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The Neapolis Archaeological Park (Parco Archeologico della Neapolis), is in the northern part of the Neapolis quarter, one of the five areas of Syracuse in the Greek and Romans periods. There are several sites to see here but the mains ones are the Greek Theater (3rd century BC), the Roman Amphitheater (3rd century AD) and the Ear of Dionysius in the stone quarries. This is an UNESCO World Heritage Site.

Location: Italy - Sicily - Syracuse - Syracuse
Note that Syracuse is the English spelling. It is Siracusa in Italian.
It is easy to drive right by the entrance because it is set back from the road and is across the road from the park. Driving there from the city center along Via Ettore Romagnoli, the entrance is on your right at Viale Augusto. Turn right and there is parking. We drove by and found some parking further on. People also park along the side of the road.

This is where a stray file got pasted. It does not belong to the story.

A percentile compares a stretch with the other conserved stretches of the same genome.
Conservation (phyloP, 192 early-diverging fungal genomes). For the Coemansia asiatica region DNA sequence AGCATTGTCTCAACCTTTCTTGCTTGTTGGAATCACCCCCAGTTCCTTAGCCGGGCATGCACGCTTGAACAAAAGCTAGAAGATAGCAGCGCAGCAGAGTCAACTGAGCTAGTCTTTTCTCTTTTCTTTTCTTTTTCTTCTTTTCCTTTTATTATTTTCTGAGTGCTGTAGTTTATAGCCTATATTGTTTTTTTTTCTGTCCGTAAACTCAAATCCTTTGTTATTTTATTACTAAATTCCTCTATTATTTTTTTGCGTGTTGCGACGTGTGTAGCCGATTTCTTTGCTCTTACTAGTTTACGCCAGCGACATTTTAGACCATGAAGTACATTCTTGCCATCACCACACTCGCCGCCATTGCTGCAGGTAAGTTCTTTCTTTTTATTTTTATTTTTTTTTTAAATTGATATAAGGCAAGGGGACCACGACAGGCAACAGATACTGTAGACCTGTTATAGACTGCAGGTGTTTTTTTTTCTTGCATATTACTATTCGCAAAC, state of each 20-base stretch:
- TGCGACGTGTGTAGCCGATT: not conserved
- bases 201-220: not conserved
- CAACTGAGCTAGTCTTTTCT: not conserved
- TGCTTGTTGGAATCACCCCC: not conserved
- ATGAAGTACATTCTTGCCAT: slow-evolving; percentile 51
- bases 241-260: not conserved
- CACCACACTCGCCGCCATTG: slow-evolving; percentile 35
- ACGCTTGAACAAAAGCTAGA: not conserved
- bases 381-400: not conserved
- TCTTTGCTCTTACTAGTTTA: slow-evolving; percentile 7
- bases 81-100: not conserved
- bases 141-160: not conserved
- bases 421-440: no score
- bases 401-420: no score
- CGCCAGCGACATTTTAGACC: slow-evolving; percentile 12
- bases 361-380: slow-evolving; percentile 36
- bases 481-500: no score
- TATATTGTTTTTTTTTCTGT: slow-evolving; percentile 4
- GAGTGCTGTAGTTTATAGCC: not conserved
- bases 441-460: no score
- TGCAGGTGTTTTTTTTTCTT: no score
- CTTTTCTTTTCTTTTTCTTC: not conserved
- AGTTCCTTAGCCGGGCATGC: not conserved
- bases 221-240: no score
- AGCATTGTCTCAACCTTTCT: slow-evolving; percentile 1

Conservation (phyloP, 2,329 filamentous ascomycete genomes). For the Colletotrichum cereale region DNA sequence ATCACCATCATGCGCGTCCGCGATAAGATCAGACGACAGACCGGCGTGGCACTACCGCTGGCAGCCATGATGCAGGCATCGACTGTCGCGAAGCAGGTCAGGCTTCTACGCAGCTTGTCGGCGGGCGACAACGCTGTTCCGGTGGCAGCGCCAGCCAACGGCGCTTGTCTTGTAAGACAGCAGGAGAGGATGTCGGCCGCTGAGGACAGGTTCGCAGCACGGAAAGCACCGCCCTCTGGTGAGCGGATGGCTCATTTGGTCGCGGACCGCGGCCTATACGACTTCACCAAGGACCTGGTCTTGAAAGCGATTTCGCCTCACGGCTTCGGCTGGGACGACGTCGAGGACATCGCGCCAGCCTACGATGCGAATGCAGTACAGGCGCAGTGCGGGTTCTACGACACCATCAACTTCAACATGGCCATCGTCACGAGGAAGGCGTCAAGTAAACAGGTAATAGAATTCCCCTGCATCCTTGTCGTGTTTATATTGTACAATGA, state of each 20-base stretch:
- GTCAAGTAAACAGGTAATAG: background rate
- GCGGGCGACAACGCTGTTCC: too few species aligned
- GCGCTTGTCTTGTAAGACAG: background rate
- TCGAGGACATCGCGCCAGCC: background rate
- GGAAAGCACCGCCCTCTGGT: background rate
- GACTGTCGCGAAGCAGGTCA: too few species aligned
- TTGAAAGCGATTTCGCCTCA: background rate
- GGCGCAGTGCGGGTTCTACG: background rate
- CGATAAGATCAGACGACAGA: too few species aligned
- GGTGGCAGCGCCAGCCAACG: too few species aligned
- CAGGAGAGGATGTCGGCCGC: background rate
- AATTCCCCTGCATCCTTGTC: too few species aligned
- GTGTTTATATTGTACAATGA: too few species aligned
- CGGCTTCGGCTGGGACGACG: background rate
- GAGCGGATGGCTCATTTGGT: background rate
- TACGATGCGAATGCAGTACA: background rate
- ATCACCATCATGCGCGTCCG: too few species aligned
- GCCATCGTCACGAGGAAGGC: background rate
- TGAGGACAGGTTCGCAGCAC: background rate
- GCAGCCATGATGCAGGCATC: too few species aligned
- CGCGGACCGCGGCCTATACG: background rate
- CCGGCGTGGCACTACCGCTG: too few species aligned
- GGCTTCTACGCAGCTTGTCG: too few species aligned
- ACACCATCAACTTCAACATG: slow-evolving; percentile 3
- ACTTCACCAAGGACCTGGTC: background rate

Tickets: Make your way past all the tourist shops to the ticket office, almost hidden behind them. There is a lot of walking and steps to make your way around the park. The park is divided into three sections: the stone quarries (lautumiae), the Greek Theater and the Roman Amphitheater. Hang on to your tickets because you have to show them to enter the different parts.
Website: Siracusa Turismo

The main sites in the Syracuse Archaeological Park:

- Greek Theater (Teatro Greco), built in the 3rd century BC is one of the largest in the world (seats 15,000). It is still in use today. It replaced a wooden theater built in the 6th century BC.

- Street of Tombs (Via dei Sepolcri), with Byzantine graves carved into the rock is above the Greek Theater.

- Roman Amphitheater (Anfiteatro Romano), built in the 3rd century AD is large but not as spectacular as the Greek Theater.

- Ear of Dionysius (Orecchio di Dioniso), a man-made cave, 200+ feet long and 70+ feet high. Caravaggio visited in the 17th century and named it, either because of its shape or its acoustics.

- Altar of Hieron II (Ara di Lerone II), a grand altar for public sacrifices. Hieron II was king of Syracuse in 265 - 215 BC.

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Greek Theater, still in use today.

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